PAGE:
# Category: Convex hulls

Relative convex hull
In discrete geometry and computational geometry, the relative convex hull or geodesic convex hull is an analogue of the convex hull for the points inside a simple polygon or a rectifiable simple close
Alpha shape
In computational geometry, an alpha shape, or α-shape, is a family of piecewise linear simple curves in the Euclidean plane associated with the shape of a finite set of points. They were first defined
Convex hull
In geometry, the convex hull or convex envelope or convex closure of a shape is the smallest convex set that contains it. The convex hull may be defined either as the intersection of all convex sets c
Potato peeling
In computational geometry, the potato peeling or convex skull problem is a problem of finding the convex polygon of the largest possible area that lies within a given non-convex polygon. It was posed
Local convex hull
Local convex hull (LoCoH) is a method for estimating size of the home range of an animal or a group of animals (e.g. a pack of wolves, a pride of lions, or herd of buffaloes), and for constructing a u
Convexity in economics
Convexity is an important topic in economics. In the Arrow–Debreu model of general economic equilibrium, agents have convex budget sets and convex preferences: At equilibrium prices, the budget hyperp
Choquet theory
In mathematics, Choquet theory, named after Gustave Choquet, is an area of functional analysis and convex analysis concerned with measures which have support on the extreme points of a convex set C. R
Carathéodory's theorem (convex hull)
Carathéodory's theorem is a theorem in convex geometry. It states that if a point x of Rd lies in the convex hull of a set P, then x can be written as the convex combination of at most d + 1 points in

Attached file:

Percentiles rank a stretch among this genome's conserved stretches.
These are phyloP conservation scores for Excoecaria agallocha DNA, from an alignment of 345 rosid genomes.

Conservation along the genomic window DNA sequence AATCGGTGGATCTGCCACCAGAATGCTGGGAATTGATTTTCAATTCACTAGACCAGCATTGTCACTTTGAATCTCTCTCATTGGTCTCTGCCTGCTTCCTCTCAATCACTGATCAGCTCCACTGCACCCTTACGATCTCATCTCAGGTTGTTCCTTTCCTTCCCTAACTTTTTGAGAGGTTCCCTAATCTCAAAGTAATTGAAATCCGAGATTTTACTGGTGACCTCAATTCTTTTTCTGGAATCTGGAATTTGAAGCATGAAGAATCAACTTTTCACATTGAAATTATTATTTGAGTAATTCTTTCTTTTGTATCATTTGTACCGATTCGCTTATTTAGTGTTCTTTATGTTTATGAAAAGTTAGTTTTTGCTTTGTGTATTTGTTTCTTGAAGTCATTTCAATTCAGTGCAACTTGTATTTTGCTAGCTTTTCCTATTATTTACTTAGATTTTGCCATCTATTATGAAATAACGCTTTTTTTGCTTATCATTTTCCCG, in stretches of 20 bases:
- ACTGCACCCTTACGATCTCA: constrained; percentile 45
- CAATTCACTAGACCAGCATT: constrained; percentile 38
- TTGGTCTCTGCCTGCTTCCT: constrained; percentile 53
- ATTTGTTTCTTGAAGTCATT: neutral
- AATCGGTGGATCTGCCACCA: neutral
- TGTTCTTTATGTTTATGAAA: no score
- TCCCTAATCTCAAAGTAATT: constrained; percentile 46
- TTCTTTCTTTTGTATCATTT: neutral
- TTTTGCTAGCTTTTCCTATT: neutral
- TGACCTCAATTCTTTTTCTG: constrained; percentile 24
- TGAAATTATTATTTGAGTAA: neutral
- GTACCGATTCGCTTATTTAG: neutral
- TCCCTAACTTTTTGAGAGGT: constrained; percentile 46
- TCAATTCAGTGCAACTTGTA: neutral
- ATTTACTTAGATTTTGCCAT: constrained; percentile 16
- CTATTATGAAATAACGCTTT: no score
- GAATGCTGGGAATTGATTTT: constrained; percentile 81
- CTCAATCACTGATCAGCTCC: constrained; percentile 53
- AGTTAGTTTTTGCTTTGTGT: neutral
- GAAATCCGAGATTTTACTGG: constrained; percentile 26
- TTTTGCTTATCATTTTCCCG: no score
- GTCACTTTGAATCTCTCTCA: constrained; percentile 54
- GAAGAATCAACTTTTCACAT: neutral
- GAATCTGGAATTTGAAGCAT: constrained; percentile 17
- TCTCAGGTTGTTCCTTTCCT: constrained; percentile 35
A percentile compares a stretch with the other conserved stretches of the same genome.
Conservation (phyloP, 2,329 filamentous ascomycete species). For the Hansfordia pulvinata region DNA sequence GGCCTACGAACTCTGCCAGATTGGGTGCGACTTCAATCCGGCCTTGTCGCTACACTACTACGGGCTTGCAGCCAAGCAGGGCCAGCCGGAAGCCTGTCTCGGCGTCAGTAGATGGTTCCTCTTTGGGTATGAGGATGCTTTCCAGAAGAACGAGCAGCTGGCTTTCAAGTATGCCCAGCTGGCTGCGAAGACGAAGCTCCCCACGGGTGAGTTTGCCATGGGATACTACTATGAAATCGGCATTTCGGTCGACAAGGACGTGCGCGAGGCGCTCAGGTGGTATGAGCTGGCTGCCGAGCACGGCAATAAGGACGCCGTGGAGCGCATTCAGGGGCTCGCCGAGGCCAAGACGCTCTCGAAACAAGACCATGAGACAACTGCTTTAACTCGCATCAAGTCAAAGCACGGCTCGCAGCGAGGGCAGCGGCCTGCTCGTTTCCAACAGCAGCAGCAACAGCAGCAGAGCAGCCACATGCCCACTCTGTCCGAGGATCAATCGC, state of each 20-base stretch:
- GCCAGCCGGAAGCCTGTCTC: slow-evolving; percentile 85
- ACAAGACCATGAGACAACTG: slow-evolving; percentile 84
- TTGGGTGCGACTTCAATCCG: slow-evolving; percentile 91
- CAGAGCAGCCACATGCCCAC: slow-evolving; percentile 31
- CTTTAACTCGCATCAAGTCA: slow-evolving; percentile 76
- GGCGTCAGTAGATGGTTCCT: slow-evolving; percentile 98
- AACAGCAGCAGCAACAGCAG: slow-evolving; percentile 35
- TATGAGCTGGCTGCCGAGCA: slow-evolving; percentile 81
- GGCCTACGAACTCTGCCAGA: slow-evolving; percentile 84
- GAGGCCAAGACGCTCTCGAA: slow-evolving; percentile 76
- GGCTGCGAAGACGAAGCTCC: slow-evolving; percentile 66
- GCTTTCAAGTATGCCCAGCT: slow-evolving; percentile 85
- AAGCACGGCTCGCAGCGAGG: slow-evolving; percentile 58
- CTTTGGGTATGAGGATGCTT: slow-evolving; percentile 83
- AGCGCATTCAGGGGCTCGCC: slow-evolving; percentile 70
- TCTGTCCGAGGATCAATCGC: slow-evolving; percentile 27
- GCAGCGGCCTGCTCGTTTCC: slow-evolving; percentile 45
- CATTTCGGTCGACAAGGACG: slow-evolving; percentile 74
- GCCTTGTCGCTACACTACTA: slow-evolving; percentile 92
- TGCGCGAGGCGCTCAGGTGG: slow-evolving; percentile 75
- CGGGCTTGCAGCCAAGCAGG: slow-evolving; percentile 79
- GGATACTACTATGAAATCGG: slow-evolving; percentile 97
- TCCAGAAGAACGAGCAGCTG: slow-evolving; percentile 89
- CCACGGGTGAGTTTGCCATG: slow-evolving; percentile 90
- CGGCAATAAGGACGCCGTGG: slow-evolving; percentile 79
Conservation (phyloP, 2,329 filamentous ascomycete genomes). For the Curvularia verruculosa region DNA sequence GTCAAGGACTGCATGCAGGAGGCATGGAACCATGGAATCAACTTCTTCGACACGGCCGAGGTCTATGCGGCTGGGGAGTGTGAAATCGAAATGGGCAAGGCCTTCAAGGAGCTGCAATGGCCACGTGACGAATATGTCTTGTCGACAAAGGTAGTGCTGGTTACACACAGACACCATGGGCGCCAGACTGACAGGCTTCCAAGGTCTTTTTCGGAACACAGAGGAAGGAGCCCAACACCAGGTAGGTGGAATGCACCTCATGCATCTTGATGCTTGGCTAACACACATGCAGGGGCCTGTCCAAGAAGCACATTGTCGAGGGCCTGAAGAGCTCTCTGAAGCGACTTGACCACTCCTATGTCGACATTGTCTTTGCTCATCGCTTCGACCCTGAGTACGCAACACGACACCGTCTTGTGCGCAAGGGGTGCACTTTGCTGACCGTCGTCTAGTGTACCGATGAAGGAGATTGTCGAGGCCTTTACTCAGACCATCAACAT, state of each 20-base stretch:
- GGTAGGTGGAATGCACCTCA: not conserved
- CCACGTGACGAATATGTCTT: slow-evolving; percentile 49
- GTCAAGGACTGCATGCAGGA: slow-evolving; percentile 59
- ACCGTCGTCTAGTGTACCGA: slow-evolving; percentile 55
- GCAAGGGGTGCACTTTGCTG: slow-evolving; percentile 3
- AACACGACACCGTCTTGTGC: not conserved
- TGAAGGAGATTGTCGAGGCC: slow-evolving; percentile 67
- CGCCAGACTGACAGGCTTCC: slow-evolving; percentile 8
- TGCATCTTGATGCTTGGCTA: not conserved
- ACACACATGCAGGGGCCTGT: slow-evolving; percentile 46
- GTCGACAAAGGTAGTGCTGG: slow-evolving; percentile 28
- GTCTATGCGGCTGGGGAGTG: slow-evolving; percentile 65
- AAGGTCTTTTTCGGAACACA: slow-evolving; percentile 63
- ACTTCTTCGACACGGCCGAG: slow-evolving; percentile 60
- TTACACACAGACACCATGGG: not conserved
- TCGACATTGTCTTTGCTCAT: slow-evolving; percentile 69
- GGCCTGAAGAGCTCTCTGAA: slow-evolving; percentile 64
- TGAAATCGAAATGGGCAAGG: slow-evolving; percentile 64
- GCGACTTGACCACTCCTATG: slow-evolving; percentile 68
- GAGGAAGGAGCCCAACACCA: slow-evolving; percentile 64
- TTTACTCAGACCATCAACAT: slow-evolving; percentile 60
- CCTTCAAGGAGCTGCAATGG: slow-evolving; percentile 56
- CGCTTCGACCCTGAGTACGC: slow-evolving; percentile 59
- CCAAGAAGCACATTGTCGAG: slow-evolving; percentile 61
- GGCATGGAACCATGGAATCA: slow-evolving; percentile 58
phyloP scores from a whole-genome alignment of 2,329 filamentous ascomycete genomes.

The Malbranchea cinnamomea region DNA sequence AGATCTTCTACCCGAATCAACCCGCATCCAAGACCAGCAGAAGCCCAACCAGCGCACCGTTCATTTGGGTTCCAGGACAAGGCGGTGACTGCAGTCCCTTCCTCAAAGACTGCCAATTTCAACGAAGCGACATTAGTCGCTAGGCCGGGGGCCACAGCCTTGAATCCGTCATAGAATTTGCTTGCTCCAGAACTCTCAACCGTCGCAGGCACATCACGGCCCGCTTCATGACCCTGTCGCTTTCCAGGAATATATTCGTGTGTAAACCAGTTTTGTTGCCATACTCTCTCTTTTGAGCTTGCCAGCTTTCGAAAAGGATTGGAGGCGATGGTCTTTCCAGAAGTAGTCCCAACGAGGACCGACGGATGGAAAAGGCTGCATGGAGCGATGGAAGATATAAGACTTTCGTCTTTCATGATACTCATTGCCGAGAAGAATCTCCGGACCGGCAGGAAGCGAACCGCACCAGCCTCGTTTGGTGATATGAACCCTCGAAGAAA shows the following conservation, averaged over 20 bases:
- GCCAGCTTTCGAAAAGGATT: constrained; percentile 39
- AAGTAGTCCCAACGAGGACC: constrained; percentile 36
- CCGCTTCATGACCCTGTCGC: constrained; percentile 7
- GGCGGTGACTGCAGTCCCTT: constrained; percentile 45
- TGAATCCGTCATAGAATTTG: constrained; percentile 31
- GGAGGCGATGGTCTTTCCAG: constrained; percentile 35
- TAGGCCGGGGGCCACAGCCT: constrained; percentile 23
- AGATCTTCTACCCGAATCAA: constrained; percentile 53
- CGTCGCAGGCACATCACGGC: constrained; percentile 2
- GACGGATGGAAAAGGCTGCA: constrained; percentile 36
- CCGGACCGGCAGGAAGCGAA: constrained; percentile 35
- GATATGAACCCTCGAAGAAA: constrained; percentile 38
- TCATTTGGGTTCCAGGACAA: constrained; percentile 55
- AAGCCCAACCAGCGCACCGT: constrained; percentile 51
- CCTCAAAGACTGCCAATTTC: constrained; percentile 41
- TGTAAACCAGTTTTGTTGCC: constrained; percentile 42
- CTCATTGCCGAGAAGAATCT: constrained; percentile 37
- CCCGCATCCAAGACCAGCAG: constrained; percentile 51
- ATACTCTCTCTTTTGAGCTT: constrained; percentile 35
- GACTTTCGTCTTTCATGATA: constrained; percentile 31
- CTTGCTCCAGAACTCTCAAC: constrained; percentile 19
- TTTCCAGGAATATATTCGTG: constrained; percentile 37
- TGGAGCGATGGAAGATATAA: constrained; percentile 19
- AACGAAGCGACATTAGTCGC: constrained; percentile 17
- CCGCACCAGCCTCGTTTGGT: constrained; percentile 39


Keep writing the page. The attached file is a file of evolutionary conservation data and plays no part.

Shapley–Folkman lemma
The Shapley–Folkman lemma is a result in convex geometry with applications in mathematical economics that describes the Minkowski addition of sets in a vector space. Minkowski addition is defined as t
Non-convexity (economics)
In economics, non-convexity refers to violations of the convexity assumptions of elementary economics. Basic economics textbooks concentrate on consumers with convex preferences (that do not prefer ex
Convex layers
In computational geometry, the convex layers of a set of points in the Euclidean plane are a sequence of nested convex polygons having the points as their vertices. The outermost one is the convex hul
Orthogonal convex hull
In geometry, a set K ⊂ Rd is defined to be orthogonally convex if, for every line L that is parallel to one of standard basis vectors, the intersection of K with L is empty, a point, or a single segme
Convex position
In discrete and computational geometry, a set of points in the Euclidean plane or a higher-dimensional Euclidean space is said to be in convex position or convex independent if none of the points can
Convex combination
In convex geometry and vector algebra, a convex combination is a linear combination of points (which can be vectors, scalars, or more generally points in an affine space) where all coefficients are no
Extreme point
In mathematics, an extreme point of a convex set in a real or complex vector space is a point in which does not lie in any open line segment joining two points of In linear programming problems, an ex
Convex hull of a simple polygon
In discrete geometry and computational geometry, the convex hull of a simple polygon is the polygon of minimum perimeter that contains a given simple polygon. It is a special case of the more general
Krein–Milman theorem
In the mathematical theory of functional analysis, the Krein–Milman theorem is a proposition about compact convex sets in locally convex topological vector spaces (TVSs). Krein–Milman theorem — A comp
Tverberg's theorem
In discrete geometry, Tverberg's theorem, first stated by Helge Tverberg, is the result that sufficiently many points in d-dimensional Euclidean space can be partitioned into subsets with intersecting